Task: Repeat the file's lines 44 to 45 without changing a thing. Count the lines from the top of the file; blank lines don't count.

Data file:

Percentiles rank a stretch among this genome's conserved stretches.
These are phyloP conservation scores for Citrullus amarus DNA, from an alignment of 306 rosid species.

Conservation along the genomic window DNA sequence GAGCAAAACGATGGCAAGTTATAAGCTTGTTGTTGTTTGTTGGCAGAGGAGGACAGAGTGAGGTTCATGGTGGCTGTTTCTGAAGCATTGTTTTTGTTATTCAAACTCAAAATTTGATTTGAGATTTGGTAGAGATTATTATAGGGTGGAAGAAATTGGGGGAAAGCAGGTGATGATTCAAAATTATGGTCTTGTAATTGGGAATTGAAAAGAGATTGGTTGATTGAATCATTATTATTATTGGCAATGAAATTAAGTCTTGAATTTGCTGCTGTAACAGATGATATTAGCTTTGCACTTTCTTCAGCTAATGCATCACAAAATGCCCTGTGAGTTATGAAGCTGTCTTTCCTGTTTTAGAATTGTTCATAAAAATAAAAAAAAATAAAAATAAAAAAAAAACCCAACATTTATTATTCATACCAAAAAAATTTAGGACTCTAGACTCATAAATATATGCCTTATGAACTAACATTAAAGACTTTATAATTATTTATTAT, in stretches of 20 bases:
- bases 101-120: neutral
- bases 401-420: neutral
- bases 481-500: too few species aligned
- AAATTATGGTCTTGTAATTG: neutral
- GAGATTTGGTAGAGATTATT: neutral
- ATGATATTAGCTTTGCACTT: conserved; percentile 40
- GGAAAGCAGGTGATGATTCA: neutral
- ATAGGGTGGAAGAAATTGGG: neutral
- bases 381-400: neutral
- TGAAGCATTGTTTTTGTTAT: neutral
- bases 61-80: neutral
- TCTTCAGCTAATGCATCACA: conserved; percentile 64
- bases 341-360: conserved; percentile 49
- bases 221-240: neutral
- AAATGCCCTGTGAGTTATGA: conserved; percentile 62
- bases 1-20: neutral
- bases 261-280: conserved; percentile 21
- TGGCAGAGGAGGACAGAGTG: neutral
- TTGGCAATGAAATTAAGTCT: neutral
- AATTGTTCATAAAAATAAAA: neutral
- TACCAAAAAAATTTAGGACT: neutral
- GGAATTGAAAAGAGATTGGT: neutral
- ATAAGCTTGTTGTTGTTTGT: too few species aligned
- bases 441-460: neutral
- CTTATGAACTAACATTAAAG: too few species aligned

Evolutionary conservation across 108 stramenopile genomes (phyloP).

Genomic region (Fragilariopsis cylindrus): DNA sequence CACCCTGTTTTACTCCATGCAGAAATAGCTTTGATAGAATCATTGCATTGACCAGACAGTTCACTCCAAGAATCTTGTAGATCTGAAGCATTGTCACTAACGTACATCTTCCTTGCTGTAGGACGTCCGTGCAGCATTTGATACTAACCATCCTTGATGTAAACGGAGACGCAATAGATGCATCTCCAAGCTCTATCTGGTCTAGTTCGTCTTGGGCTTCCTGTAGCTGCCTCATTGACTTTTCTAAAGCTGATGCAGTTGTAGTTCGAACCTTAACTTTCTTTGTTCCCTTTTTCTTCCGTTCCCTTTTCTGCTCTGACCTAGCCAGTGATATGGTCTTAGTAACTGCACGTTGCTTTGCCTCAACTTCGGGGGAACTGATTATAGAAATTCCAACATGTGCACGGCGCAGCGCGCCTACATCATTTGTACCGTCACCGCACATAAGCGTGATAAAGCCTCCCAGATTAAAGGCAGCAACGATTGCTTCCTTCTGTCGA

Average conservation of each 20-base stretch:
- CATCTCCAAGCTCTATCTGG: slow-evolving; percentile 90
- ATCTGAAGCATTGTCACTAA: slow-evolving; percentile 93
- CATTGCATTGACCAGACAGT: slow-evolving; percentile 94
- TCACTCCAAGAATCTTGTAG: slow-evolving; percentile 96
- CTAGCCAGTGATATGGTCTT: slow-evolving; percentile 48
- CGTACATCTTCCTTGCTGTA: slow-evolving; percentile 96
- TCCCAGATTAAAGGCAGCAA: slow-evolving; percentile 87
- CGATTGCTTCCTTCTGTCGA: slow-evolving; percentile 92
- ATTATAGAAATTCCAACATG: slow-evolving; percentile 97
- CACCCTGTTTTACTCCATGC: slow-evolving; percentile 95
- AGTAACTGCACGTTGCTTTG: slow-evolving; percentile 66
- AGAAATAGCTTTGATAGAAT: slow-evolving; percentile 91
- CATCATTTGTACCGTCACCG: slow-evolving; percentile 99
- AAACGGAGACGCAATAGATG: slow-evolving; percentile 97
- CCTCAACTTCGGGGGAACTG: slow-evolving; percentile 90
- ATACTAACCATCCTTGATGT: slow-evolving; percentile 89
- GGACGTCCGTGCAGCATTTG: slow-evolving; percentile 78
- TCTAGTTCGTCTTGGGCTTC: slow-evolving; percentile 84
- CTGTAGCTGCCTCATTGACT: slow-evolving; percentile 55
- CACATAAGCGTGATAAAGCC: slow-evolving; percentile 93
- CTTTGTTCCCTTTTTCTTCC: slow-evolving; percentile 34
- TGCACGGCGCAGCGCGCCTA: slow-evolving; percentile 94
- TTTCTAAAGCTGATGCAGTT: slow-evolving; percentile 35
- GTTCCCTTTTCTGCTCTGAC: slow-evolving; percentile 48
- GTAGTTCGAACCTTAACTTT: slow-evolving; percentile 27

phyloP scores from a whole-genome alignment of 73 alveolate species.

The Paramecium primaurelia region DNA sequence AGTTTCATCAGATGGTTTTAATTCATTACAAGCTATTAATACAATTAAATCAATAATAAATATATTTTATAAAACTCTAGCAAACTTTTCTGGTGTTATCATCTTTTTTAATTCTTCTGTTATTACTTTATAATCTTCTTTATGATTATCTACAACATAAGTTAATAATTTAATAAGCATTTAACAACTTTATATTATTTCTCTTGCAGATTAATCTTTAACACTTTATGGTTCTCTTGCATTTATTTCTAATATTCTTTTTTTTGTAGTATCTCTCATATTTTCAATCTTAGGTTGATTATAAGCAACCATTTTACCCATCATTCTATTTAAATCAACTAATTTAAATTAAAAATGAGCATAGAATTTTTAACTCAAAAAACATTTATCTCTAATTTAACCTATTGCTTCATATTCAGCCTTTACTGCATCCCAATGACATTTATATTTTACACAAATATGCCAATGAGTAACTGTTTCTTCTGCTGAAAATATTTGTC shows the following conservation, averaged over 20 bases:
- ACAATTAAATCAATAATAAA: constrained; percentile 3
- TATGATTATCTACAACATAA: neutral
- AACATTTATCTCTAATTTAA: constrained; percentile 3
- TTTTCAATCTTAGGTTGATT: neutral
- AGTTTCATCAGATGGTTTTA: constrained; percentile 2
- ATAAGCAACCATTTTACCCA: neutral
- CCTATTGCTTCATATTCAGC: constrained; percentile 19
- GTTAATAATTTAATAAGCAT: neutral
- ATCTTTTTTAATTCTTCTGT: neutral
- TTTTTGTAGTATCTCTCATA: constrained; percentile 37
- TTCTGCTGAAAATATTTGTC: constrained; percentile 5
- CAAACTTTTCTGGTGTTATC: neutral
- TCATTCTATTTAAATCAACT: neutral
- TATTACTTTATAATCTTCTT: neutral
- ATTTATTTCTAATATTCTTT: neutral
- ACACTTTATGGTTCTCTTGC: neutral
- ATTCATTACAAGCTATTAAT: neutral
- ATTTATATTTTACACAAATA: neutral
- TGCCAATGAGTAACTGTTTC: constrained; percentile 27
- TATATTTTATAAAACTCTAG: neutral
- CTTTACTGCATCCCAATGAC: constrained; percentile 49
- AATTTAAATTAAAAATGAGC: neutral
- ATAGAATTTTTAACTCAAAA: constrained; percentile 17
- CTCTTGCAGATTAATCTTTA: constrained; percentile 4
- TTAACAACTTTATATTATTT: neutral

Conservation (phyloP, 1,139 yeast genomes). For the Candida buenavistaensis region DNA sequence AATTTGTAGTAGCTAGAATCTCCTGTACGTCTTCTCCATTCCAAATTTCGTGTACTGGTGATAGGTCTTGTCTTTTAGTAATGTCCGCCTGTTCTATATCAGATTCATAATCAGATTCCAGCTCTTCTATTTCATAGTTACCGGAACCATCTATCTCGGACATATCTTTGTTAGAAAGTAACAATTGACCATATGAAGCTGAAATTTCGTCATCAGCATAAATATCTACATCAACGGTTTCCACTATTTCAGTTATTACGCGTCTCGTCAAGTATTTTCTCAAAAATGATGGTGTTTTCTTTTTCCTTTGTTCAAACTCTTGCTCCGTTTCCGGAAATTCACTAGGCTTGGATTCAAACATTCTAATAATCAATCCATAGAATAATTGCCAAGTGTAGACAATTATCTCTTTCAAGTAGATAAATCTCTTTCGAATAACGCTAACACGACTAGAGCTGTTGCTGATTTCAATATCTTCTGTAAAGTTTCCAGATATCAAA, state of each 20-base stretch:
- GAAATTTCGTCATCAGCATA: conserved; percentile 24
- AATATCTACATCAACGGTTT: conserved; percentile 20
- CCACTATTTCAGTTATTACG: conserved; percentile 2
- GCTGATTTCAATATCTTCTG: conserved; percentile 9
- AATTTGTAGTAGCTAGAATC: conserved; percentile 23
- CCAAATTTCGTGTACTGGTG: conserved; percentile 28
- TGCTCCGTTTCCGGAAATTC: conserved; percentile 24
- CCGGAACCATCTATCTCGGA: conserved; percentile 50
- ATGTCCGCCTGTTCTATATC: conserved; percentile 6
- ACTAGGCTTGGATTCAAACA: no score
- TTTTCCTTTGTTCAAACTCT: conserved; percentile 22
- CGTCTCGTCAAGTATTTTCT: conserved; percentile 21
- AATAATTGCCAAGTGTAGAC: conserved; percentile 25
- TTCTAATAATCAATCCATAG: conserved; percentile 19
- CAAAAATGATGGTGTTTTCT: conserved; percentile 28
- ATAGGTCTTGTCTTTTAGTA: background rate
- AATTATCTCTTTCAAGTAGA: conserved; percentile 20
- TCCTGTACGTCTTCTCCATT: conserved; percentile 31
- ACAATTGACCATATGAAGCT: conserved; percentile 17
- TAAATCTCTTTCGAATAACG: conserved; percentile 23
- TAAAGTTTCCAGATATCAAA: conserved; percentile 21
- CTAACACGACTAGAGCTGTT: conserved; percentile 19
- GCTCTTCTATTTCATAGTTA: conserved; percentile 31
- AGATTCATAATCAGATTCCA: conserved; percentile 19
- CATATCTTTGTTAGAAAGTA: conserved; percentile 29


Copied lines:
- CATCATTTGTACCGTCACCG: slow-evolving; percentile 99
- AAACGGAGACGCAATAGATG: slow-evolving; percentile 97